Indiana Trial Rule 77 provides guidelines about the records and information that an Indiana trial court must create and maintain. That rule calls for four types of records: (1) indexes, which list in a searchable format the name and the case number of a proceeding; (2) a chronological case summary (CCS), which is a sequential summary describing the events in a proceeding; (3) the case file, which contains all the original pleadings, motions, orders, judgments and all other papers relating to a case; and (4) a record of judgment and designated orders (RJO).
The principle underlying these four records, coupled with the retention schedules under Administrative Rule 7, is that the voluminous case file would be destroyed at some point in the future, pursuant to the record retention schedule, while court judgments and important orders will be maintained permanently in the RJO. Reference to the dates and entries on the CCS enables searches to locate the judgments and important orders. The advent of digital technology is making the creation and retention of this court information much easier, but it does not obviate the need for the permanent retention of important court information.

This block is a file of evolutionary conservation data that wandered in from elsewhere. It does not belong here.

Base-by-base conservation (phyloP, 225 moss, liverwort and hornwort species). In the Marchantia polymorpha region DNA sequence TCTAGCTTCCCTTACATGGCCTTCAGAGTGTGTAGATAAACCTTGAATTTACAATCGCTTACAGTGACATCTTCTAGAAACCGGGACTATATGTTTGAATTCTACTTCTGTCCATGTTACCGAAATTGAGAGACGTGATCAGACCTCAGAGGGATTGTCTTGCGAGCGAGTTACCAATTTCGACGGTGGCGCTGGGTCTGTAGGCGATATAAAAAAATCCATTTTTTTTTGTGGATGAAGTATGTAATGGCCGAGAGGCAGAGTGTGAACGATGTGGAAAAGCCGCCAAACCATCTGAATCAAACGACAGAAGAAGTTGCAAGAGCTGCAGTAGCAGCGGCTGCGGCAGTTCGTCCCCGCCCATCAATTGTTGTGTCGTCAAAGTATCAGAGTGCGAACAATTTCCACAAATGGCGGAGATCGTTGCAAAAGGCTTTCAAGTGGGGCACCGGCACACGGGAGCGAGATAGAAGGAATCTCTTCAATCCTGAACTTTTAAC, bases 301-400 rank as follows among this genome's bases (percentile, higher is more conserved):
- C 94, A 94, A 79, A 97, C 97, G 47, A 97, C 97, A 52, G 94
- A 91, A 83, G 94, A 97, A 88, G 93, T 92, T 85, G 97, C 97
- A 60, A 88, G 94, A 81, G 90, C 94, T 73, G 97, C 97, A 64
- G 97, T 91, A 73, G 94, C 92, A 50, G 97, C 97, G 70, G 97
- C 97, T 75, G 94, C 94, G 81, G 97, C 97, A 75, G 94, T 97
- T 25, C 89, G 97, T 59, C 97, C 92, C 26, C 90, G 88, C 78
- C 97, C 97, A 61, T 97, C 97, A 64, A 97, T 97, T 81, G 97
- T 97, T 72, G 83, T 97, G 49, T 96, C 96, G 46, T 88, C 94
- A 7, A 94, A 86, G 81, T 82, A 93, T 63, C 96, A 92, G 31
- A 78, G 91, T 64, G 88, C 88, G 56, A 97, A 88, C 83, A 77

The CCS is a key, official record. It provides in one place an accurate summary of what has transpired in a case, without the need to search files for pleadings and orders. Thus, the accuracy and timeliness of CCS event entries is of critical importance to an accurate court record. This means that the date of every notation on the CCS should be the date that the notation is made, regardless of the date the motion is filed or an order is signed. It also means that the CCS entry is not a substitute for a court order; the CCS is a brief description of the motion, order or other event that happened.